The reasons for these disparities are not fully understood. Differences in access to health care (that is, health insurance coverage and/or the ability to pay for health care) might explain part of these differences. Among persons under 65 years of age in 2001, 19.3 percent of African Americans and 34.8 percent of Hispanics did not have health insurance coverage, whereas 14.7 percent of whites and 17.1 percent of Asians did not (National Center for Health Statistics, 2003). Some racial and ethnic groups tend to have lower income and wealth levels than others and thus may be less able to afford health care. Significant and persistent differences in wealth across racial groups have also been documented (Barsky et al., 2002; Oliver and Shapiro, 1995).
But differences in access are only part of the story. Differences in health care treatment even among the insured and beyond differences in access to health care also contribute to disparities. For example, among Medicare beneficiaries aged 65 and older, white women were more likely to get mammograms and to receive angioplasties than black women (Gornick et al., 1996).
Disparities in health and health care illuminate weaknesses in the health care and public health systems. Interest in better understanding the causes of these differences and formulating strategies to ensure the highest quality of care for everyone has generated significant attention to disparities across racial and ethnic groups. In addition to studies being conducted across many disciplines in a variety of academic, clinical, governmental, and other settings, Congress has initiated several important projects to provide better information on health disparities. In 1999, Congress asked the Institute of Medicine (IOM) to assess the extent of racial and ethnic differences in health care beyond those that are attributable to access to care, to evaluate potential sources of racial and ethnic disparities in health care, and to recommend interventions to eliminate the biases. This study resulted in the 2003 IOM report Unequal Treatment: Confronting Racial and Ethnic Disparities in Healthcare (IOM, 2003a). A key finding in this report was that racial and ethnic disparities exist beyond what can be attributed to differences in access to care. The panel also found that these disparities contribute to worse outcomes in many cases (IOM, 2003a). This study also examined the factors that contribute to disparities and offered guidance on interventions to reduce and eliminate disparities.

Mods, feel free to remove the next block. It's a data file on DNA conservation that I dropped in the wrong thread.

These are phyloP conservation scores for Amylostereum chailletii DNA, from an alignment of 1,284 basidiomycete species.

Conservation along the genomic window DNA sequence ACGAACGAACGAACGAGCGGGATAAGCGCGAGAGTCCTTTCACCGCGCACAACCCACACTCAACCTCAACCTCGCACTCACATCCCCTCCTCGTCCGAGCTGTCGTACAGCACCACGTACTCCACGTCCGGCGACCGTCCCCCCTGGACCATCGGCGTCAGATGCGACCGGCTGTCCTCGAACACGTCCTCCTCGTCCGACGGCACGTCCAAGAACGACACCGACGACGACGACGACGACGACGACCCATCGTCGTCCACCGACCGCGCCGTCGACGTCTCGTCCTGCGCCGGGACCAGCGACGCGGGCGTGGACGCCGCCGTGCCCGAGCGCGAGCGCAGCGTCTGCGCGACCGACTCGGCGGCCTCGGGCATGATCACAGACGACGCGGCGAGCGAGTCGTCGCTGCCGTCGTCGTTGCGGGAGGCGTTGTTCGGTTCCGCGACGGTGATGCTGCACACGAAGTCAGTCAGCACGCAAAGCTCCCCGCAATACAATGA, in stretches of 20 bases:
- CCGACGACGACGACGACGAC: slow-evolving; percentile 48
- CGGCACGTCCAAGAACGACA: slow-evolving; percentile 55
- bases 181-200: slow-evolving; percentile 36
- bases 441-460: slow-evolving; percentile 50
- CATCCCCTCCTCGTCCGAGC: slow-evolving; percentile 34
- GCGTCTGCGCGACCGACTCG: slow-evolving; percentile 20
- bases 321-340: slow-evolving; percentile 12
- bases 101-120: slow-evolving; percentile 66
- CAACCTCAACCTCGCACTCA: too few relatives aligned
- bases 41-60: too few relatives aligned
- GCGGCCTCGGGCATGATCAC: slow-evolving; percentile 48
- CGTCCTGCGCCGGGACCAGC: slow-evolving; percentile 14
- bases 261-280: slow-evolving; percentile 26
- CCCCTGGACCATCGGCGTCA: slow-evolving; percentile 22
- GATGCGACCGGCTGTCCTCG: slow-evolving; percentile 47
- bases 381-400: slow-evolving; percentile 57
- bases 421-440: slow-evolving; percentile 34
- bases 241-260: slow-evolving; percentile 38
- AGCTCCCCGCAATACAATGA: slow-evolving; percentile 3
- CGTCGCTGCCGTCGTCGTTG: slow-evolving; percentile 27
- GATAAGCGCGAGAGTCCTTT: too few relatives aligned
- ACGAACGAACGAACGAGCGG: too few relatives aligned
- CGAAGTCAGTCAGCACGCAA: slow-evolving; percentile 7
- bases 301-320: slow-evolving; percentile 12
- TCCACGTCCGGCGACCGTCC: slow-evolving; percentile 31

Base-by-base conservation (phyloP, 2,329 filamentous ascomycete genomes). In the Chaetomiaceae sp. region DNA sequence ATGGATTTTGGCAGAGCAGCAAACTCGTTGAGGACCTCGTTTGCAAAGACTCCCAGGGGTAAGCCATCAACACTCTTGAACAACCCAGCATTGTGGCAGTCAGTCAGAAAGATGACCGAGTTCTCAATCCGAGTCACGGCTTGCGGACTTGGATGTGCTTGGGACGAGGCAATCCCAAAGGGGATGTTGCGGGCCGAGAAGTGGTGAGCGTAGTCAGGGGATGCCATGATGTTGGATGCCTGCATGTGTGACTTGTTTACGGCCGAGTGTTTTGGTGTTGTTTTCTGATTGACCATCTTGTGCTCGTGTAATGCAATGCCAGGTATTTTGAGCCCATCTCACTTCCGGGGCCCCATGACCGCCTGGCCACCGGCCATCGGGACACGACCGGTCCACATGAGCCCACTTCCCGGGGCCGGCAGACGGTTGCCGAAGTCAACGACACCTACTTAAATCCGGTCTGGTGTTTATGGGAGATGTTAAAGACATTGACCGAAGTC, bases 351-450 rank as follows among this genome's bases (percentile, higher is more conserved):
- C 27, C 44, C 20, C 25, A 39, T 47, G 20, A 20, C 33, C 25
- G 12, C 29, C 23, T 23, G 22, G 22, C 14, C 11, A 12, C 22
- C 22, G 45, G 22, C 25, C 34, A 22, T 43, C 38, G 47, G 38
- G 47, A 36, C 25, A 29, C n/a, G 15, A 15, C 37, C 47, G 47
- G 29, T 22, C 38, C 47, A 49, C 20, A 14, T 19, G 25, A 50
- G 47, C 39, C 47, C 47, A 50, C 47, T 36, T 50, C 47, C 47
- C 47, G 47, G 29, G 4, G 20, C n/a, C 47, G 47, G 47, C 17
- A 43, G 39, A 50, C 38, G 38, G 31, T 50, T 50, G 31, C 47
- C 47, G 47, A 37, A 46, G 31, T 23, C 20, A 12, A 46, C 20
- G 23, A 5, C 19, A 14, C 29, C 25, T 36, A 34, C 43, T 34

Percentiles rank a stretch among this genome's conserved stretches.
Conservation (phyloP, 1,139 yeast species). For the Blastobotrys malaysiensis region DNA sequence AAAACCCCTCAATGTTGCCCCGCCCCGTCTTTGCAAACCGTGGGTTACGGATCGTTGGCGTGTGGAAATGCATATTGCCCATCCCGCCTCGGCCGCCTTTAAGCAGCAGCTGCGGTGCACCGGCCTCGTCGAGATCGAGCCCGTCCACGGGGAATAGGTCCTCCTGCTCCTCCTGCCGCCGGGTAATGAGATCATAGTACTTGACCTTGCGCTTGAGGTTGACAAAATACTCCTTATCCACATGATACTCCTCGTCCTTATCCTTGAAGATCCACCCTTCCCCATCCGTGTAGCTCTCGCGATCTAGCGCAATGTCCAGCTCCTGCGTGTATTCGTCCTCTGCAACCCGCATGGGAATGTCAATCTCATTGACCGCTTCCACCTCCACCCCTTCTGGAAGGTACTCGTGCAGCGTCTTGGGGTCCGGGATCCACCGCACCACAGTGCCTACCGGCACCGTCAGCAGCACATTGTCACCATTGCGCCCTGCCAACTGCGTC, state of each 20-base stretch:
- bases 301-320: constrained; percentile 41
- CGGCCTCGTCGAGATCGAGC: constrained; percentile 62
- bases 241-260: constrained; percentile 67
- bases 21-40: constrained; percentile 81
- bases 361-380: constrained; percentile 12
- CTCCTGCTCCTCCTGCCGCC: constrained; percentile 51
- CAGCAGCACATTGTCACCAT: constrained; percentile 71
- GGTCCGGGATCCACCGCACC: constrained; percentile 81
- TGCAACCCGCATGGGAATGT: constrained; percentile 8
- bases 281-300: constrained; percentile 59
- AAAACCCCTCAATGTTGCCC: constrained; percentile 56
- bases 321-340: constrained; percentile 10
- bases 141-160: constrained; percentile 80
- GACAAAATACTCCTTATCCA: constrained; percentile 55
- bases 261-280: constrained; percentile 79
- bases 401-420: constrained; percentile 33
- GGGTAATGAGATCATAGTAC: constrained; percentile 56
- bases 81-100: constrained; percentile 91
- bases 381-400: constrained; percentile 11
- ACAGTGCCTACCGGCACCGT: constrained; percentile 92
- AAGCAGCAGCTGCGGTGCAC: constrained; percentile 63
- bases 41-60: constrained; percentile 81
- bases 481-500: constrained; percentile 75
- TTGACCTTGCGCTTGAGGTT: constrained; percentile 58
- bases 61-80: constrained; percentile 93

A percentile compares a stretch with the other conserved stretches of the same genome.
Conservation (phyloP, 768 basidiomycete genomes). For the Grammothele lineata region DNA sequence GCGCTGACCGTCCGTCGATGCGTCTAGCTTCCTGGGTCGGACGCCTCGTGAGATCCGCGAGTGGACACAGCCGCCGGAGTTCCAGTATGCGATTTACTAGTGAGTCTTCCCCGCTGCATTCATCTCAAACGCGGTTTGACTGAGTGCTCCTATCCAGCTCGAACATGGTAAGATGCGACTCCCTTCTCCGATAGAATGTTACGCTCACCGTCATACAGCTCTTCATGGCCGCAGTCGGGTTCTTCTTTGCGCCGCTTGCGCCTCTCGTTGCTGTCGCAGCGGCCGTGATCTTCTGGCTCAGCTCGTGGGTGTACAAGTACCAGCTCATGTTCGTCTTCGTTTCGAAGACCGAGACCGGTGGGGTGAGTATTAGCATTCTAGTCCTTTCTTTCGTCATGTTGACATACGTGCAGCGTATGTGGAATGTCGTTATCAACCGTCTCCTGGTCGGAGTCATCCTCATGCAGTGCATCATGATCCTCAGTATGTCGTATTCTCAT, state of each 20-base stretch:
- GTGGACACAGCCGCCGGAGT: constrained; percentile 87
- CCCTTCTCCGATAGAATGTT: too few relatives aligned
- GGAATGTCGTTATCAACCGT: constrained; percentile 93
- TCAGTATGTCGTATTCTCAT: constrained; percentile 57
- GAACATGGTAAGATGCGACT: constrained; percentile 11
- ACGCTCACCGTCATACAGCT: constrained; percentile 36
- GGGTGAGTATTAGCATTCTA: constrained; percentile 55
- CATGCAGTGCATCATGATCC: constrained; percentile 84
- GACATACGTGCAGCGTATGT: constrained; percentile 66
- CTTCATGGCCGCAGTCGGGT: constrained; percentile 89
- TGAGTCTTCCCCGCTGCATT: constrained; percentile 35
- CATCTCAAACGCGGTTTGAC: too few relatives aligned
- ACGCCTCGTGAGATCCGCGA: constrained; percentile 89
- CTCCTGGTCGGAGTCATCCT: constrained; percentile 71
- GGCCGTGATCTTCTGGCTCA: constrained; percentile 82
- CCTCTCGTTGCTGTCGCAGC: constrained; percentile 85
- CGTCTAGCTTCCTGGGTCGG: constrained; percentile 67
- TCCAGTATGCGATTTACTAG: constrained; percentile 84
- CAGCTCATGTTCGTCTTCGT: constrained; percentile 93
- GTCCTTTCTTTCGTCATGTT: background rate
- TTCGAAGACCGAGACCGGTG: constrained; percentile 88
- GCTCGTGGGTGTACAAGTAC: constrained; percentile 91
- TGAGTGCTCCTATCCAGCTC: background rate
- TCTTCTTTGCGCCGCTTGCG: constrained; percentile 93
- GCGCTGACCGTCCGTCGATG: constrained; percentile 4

In 1999, Congress required the Agency for Healthcare Research and Quality to produce an annual National Healthcare Disparities Report (NHDR) that would monitor disparities in health care by race, ethnicity, socioeconomic status, and geography. Congress also asked the IOM to provide guidance on the development of the NHDR, a study that culminated in the 2002 production of Guidance for the National Healthcare Disparities Report (IOM, 2002). The first of the NHDR annual reports was released in December 2003 (U.S.